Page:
I don’t generally think of conifer trees as growing new leaves. But they do – every spring!
The contrast in color and the variety startled me when I saw these trees around a church in Ankeny, Iowa, U.S. My camera was in the car so I put it to use.
“The needlelike leaves may be long or short, flat or round. … Most species are evergreen, keeping their needles all year. Needle leaf trees are also called conifers because most of them bear fruits called cones.”
– George A. Petrides, Peterson First Guide to Trees
In order to identify the trees with any certainty, I need to take the guidebook with me and go take a closer look at the trees. Using broad categories, I’m pretty sure there’s a pine, a spruce and a fir among these pictures.
I don’t know about you, but for me these days of COVID-19 pandemic seem to run one into another. Just the other day I said something about going to a niece’s High School graduation. My best beloved asked, “Where?” He was genuinely disappointed when I said we would go virtually like we go nearly everywhere else.
Stepping outside the house helps keep – or restore – some sanity. Even on overcast, gray days the natural world is keeping its beautiful annual transformation.
THREE CONSECUTIVE SATURDAYS
One set of Ornamental Flowering Pear Trees.
The trees are pretty when driving or walking by. But I think the individual blossoms are prettier!
Even after the petals fall off, the remaining sepals, pistils and stamens have a beauty of their own. Notice the silhouettes against the sky.
Hoping you are able to step outside and see something beautiful today.
Though delinquent in posting anything to my blog, I have taken some photos in the last three weeks! These are of the same flowering crab apple tree on three consecutive Saturday mornings. Spring is fading into summer.
The Crab Apple visible out our back windows is gloriously pink. So I took my camera when my beloved and I went for a short stroll on Saturday.
Since I had the camera I paused to take pictures of the white blossoms along our street. I have no idea what they are and am to lazy to try to find out. Just want to enjoy the colors and shapes and textures.
“Oh, they’re back,” I thought as one Canada goose stood at attention and honked at me to stay away. Another was floating in the run-off pound. A third was sitting on the nest. Canada Geese don’t seem to ever fully leave this area; my thought had to do with the nest.
It’s a sign of hope. The pond used to be an excellent place for a goose to raise a family. Four or five years ago there would be six or more goslings there. Occasionally the parental units would stop traffic to march the young ones across the street to the larger neighborhood pond.
But then a medical building went up just south of it. And now new condos are being built to the west. I saw the geese and their nest a year ago. But never did see any goslings. Hope springs eternal.
The nest was my first thought for the Tuesday Photo Challenge of HOPE. So I grabbed the camera when my best beloved and I headed out for a walk yesterday. One Canada goose was on the nest; a pair of mallard ducks was nearby.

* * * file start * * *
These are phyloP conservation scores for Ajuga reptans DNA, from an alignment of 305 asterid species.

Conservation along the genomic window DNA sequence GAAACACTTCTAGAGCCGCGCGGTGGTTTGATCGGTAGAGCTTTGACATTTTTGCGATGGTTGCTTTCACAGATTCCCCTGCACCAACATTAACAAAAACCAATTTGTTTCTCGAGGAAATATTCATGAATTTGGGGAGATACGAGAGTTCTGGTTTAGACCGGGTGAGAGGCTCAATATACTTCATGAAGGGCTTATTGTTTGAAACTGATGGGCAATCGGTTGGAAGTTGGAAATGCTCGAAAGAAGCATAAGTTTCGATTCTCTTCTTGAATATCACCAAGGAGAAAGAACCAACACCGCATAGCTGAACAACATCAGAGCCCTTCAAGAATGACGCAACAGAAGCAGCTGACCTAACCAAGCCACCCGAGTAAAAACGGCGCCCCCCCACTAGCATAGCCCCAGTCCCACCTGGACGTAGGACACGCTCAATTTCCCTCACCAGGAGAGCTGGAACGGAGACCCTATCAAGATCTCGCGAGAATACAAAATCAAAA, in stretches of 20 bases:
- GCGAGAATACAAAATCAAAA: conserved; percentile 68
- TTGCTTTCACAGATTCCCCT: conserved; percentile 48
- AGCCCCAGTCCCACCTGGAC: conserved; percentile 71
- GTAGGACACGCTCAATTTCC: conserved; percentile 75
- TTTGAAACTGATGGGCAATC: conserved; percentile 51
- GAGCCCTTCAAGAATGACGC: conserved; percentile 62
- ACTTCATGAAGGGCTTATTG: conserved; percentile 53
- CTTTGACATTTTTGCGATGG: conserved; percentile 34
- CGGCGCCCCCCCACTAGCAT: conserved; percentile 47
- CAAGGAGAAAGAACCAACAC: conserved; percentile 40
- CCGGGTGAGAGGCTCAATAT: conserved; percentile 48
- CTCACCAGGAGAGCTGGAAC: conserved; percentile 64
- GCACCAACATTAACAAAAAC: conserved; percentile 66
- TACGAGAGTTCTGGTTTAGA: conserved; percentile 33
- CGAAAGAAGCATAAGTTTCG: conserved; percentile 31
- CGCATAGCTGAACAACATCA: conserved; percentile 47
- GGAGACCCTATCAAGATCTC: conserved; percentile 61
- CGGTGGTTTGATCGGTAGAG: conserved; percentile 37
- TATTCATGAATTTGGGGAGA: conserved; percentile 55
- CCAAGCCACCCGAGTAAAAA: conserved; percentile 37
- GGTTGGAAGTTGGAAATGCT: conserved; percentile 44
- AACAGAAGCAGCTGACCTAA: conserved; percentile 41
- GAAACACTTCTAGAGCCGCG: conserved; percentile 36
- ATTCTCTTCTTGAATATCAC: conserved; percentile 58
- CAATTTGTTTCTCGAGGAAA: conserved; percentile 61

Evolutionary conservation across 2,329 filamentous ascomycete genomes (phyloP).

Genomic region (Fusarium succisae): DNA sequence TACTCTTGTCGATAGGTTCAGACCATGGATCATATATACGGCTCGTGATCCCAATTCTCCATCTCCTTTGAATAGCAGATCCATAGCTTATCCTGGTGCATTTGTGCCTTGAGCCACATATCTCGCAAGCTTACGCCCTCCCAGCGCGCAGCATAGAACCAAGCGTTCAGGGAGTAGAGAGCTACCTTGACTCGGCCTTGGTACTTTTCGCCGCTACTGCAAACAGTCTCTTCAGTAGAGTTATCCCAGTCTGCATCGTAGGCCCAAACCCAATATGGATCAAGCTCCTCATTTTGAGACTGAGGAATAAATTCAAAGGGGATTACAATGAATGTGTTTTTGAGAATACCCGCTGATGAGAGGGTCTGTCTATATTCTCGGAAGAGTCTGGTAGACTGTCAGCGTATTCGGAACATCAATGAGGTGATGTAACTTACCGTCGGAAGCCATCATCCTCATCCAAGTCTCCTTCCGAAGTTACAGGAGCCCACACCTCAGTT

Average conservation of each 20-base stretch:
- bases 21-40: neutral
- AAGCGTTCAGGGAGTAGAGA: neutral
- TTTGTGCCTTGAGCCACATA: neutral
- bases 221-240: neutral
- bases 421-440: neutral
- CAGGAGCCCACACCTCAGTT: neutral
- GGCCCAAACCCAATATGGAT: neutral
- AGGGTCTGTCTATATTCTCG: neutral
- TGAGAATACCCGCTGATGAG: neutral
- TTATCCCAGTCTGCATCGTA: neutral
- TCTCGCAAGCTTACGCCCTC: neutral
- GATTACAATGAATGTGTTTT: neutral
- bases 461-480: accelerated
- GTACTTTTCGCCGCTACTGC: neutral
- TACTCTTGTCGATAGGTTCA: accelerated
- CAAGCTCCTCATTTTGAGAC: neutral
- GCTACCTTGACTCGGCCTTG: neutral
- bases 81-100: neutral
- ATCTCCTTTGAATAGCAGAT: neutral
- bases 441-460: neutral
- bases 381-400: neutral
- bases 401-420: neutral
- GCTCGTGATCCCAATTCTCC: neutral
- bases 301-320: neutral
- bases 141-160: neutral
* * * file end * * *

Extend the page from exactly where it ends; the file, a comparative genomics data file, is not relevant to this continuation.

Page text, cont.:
The walk itself – with proper physical distancing from whoever else might be out – provides a bit of hope in this era of COVID-19 pandemic. Getting out of the house to enjoy sunshine and blue sky is as much for our mental health as it is for physical well-being.
An annual sign of hope are swelling leaf buds. I marvel at the variety. Here are a few pictures from our corner of the world on the last day of March.
One of my first thoughts to this photo challenge was mathematical: slope equals rise over run. My dad – a retired high school math teacher – chose the top picture because it clearly shows a slope of about 30 degrees. I’m definitely my father’s daughter!
All three pictures are of Dry Land Pasture in Eastern Montana. It’s pasture, according to Dad, because “there’s grass and they run cows on it.” Dad may have been a math teacher, but he was always glad to help friends out on a ranch: milking a cow if they had to be out of town, branding calves in the spring, haying fields and stacking bales in summer, feeding cattle in the winter.
This particular August day Dad and I and one of my nephews were out at the Neumann Ranch to check the garden and to play with our cameras. Glad to have a chance to share a few shots. Thanks, Frank, for the photo challenge!
I don’t remember taking family vacations as a kid growing up in eastern Montana. I do remember camping trips – to Medicine Rocks State Park, the Long Pines, the Beartooth Mountains, and Yellowstone National Park.
As a young, single, professional adult working in Helena, Montana, I took a Girl Scout Troop (Juniors) to Yellowstone National Park (with other adults to help drive and supervise).
But as far as I can remember, last fall – when my husband and I were doing a little sight-seeing on our way home from a wedding – was the first time I stopped to see Gibbon Falls.
It is as steep as it looks – straight down on both sides of the Gibbon River! Gibbon Falls itself has a drop of 84 feet (26 m).